Mental health issues are estimated to affect around 1 in 10 children and young people, a rate that has been steadily on the rise. Many psychologists put this hike in rates of mental health issues among children down to the increasingly complex world into which they are born, as well as social lives that have become increasingly complex due to the advent of social media. Older generations who didn’t grow up with such technology often don’t know how to best approach educating their children on responsible and healthy use.
With as many as 70% of children suffering from mental health issues never being paired with the right treatment, it is easy to see how these problems could quickly snowball for individuals, families, and society at large. Fortunately, staying on top of your child’s mental health needn’t be difficult. By
following some simple guidance, you can identify and respond to any issues, or even prevent them from arising in the first place.
Good Physical Health = Good Mental Health
Our mental health is intimately linked to our physical health. One of the most common pieces of advice given to those suffering from depression and anxiety is to get regular exercise, as this can have a positive effect on a wide range of other mental health conditions too. Our brain maintains homeostasis (its ‘normal’ or default state) by carefully adjusting the levels of various neurotransmitters such as serotonin, dopamine, and adrenaline. In order to biosynthesize these compounds, our brains require access to the necessary building blocks, known as essential amino acids. These are amino acids that our body needs to function properly, but they can only be derived from external sources such as food. Therefore, a healthy diet is necessary for a healthy, functioning brain. Being physically ill can also have a negative impact on mood, particularly with long-term or debilitating illnesses, and these can easily lead to mental health issues if not addressed promptly.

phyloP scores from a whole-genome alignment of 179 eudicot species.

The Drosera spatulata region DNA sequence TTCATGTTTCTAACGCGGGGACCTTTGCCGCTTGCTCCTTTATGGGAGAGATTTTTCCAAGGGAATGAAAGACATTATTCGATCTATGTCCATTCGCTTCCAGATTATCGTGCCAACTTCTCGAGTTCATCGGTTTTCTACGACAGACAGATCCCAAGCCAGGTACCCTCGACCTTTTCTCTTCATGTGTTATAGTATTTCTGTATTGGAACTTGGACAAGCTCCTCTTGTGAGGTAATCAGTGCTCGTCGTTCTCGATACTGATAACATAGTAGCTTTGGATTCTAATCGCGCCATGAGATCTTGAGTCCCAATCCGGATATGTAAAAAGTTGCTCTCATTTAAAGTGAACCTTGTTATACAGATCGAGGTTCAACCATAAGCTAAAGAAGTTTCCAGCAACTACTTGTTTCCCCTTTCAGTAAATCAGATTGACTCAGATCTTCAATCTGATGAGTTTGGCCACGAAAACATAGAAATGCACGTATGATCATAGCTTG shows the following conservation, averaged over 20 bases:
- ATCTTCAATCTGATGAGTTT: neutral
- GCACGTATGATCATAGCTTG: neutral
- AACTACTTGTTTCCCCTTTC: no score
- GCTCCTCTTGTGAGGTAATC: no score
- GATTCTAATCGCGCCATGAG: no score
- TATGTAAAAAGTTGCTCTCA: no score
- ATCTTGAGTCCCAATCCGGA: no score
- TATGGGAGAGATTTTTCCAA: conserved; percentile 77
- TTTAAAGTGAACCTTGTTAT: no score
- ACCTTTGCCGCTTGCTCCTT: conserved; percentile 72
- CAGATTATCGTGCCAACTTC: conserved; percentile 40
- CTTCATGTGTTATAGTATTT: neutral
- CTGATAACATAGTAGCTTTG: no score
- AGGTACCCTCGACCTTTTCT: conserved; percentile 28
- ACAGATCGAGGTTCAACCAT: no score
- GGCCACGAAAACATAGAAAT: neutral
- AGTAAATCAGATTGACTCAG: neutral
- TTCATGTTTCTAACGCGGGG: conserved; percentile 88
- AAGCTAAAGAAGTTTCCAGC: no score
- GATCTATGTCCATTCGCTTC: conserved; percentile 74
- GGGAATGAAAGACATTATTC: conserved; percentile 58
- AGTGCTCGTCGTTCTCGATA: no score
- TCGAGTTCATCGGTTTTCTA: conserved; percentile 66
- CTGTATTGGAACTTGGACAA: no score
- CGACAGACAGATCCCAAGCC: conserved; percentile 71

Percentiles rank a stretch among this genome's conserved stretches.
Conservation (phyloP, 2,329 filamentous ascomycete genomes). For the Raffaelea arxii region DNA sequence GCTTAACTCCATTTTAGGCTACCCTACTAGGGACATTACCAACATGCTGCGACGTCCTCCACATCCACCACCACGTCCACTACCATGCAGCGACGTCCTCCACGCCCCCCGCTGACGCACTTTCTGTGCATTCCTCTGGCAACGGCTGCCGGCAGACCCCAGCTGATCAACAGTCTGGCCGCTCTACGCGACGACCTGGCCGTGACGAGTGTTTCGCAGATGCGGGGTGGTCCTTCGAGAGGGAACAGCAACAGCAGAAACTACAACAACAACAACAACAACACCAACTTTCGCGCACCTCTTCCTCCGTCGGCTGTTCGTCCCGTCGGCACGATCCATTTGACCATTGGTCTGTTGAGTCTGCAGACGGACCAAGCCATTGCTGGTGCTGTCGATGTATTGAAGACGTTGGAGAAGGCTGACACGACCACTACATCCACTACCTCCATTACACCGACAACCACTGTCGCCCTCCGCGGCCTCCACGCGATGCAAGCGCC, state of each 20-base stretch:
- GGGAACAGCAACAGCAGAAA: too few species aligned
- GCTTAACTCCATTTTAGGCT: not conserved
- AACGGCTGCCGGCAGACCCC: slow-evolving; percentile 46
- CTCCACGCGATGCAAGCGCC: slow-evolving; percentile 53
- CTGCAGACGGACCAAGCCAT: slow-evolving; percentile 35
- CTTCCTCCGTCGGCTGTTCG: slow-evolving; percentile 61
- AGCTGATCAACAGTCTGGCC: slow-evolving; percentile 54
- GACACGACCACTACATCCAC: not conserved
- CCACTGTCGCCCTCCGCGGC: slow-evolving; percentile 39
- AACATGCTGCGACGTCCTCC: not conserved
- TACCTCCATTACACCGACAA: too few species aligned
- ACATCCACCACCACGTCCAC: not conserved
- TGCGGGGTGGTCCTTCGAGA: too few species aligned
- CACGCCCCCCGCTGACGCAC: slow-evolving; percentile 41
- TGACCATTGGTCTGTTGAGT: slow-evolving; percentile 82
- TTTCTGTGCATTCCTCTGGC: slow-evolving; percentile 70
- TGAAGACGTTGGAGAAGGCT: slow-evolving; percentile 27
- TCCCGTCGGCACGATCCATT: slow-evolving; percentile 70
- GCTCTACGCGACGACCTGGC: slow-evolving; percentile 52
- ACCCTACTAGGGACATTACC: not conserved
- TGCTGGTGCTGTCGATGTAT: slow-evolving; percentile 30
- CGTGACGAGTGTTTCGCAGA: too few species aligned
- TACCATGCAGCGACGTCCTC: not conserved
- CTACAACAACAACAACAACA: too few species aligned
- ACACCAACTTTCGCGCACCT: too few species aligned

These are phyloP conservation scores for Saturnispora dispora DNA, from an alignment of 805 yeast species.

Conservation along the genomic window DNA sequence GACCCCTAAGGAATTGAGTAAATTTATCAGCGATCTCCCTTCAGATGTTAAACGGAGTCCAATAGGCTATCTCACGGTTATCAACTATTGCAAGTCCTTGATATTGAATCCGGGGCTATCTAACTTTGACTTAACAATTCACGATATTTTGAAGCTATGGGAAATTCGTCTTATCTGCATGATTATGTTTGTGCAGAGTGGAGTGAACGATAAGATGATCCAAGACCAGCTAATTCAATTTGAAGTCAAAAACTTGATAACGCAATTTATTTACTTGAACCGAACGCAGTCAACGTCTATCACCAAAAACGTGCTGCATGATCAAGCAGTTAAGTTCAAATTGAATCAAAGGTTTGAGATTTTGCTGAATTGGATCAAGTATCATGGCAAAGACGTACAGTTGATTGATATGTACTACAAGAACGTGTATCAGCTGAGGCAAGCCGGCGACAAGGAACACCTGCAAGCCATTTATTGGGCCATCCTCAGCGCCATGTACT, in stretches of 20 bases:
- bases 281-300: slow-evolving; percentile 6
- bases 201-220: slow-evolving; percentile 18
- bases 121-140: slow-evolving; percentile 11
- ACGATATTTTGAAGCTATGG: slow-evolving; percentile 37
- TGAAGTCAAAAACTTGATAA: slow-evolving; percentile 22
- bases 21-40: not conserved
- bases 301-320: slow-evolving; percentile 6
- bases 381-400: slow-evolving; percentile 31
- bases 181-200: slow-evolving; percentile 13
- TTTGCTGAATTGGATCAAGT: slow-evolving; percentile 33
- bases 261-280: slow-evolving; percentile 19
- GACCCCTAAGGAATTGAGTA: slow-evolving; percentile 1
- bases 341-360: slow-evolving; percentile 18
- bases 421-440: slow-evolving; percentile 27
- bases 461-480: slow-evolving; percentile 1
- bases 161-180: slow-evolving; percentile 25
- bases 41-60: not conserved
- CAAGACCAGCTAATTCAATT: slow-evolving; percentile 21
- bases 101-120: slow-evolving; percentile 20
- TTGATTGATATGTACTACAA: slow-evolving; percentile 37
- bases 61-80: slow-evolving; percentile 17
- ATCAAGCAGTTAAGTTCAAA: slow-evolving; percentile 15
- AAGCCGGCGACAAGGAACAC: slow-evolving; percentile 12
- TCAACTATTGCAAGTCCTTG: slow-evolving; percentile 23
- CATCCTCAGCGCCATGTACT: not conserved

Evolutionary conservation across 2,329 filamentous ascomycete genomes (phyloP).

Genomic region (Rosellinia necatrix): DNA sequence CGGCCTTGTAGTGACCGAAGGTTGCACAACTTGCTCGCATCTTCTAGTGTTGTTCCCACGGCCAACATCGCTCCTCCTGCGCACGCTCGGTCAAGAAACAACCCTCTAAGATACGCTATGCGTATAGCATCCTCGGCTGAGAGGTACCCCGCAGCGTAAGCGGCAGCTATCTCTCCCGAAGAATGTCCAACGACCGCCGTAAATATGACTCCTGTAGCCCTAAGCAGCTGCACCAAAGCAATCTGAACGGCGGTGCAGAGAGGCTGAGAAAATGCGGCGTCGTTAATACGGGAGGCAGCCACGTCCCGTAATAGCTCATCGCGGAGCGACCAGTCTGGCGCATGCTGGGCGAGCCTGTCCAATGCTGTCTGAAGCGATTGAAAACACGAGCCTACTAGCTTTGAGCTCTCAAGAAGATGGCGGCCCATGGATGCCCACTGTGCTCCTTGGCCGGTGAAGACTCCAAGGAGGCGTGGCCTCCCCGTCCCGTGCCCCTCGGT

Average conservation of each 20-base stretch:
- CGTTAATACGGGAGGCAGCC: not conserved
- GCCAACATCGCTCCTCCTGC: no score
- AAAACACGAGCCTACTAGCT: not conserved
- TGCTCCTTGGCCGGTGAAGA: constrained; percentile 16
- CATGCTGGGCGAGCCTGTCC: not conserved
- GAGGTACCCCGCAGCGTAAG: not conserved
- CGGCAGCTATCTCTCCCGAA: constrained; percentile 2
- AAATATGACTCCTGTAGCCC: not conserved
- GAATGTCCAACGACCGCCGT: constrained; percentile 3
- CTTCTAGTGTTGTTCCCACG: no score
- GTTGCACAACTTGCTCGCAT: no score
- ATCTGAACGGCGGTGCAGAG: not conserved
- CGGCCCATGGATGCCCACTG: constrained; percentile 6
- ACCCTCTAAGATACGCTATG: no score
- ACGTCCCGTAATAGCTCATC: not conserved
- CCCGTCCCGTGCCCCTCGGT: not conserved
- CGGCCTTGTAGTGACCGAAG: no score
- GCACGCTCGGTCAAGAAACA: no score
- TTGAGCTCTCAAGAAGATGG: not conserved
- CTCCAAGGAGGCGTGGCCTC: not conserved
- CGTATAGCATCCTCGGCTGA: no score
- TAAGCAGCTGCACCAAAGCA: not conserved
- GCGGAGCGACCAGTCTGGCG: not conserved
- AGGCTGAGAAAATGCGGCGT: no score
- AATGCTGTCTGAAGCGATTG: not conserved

Socializing is a crucial part of a child’s development and social interactions, in both children and adults, trigger a release of endorphins, which are our brain’s way of reinforcing positive experiences, encouraging us to repeat them. Socializing is important for the mental health of children and adults alike. Socializing increases a child’s sense of self-esteem and maintaining bonds and relationships in the long term is another important component of good mental health. It is a good idea to enroll your child in some extracurricular activities; anything will do, depending on their interests.
Don’t Be Afraid to Seek Help
We now have a much better understanding of child psychology than we used to and consequently, we are able to identify and treat mental health issues in children much more quickly and effectively. If your child is uncomfortable with the idea of talking to someone on their own, you could consider seeing a family psychiatrist.
With rates of mental health issues among children on the rise, it is important that parents in today’s world remain vigilant and respond promptly to any problems and challenges that do arise.